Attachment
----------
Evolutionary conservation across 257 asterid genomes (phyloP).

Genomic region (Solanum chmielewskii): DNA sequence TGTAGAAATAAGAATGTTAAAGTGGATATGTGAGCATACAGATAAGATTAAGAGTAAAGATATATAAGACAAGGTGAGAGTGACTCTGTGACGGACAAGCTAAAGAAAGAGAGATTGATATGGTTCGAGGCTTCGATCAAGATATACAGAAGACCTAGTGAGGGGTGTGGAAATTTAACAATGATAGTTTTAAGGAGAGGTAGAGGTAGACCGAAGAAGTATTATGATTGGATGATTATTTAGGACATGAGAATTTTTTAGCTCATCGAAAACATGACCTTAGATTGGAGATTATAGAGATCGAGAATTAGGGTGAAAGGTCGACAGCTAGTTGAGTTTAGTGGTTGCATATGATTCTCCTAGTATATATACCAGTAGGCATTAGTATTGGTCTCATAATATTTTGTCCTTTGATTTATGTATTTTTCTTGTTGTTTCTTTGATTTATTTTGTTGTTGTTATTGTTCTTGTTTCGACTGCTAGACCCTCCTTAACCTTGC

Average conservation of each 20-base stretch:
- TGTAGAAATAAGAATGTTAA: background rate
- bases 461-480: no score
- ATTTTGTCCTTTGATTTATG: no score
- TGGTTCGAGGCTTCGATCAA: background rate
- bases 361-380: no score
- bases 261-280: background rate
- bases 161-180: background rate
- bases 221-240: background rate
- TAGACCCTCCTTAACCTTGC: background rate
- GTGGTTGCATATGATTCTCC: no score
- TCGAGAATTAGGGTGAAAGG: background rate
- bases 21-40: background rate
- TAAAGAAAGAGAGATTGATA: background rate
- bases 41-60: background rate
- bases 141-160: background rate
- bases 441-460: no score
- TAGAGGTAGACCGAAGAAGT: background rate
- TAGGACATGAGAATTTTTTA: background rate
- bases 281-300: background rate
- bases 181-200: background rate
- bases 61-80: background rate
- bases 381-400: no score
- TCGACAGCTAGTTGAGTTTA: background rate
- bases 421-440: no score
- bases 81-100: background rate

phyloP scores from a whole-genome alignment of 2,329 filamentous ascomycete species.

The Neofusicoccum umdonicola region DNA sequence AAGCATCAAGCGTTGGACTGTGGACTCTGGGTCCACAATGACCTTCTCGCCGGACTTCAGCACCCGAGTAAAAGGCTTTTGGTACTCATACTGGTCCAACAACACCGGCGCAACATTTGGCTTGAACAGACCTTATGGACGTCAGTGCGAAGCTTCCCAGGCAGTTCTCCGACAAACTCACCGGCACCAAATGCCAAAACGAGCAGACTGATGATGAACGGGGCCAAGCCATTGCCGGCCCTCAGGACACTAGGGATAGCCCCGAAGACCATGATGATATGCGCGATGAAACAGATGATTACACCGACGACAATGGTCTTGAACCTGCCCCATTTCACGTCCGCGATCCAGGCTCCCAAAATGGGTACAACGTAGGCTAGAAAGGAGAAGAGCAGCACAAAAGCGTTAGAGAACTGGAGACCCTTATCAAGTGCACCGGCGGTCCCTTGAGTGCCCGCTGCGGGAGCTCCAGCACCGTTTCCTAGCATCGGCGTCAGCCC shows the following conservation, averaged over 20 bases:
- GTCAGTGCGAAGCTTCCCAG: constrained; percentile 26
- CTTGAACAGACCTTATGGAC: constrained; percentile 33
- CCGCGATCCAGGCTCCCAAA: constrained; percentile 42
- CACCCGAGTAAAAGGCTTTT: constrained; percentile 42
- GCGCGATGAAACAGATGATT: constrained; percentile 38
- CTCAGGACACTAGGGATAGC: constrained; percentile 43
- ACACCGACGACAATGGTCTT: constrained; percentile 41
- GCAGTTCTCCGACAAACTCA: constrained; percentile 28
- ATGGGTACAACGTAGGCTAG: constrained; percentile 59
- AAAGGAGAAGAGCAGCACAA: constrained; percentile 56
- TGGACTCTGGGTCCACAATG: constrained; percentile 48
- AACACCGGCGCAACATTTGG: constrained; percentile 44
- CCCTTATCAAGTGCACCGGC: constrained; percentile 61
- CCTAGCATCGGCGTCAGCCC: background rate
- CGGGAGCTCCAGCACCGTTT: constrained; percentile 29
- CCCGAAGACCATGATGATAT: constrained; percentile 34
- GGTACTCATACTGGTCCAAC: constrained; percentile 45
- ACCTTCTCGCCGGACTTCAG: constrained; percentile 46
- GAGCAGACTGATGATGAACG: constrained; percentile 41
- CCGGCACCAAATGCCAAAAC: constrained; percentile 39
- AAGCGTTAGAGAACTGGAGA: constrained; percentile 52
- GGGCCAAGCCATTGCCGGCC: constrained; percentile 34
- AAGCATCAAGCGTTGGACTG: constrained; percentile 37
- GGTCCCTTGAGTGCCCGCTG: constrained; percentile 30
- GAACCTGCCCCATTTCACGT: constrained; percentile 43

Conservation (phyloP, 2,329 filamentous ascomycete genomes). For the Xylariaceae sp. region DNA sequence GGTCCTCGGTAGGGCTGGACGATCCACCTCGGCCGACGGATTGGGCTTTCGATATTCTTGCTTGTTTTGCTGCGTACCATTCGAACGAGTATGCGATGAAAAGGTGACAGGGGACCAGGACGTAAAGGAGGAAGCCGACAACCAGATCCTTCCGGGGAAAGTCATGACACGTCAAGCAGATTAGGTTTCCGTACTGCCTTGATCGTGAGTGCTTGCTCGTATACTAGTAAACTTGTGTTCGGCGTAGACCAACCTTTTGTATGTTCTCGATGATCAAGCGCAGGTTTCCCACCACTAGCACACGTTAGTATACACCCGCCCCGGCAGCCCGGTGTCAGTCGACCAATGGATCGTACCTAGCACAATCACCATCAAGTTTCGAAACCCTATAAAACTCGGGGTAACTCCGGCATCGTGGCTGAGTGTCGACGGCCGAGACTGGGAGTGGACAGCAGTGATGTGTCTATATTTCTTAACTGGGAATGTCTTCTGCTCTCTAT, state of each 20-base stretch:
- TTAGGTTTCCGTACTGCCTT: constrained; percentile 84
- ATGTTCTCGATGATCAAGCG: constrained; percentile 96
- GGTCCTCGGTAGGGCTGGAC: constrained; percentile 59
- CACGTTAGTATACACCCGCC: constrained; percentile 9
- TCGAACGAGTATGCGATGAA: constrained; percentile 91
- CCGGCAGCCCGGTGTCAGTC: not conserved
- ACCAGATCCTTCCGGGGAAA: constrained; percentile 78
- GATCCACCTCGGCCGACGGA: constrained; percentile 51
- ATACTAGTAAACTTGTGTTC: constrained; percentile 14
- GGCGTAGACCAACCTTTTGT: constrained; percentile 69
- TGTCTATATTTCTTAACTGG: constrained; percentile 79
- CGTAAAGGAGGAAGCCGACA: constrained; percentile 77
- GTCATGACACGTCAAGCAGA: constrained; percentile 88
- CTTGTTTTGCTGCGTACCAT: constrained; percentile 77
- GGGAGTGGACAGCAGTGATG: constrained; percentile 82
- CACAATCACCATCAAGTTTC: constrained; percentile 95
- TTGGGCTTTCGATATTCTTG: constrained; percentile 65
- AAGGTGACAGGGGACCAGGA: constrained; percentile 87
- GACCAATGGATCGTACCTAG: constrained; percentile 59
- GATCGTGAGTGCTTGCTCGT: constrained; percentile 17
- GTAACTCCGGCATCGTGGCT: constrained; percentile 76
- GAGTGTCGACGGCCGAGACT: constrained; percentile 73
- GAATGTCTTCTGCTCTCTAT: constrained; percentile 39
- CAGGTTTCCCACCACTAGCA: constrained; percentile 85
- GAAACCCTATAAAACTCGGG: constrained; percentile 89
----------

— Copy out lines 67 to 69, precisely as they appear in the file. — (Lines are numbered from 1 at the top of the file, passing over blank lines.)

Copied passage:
- TGTCTATATTTCTTAACTGG: constrained; percentile 79
- CGTAAAGGAGGAAGCCGACA: constrained; percentile 77
- GTCATGACACGTCAAGCAGA: constrained; percentile 88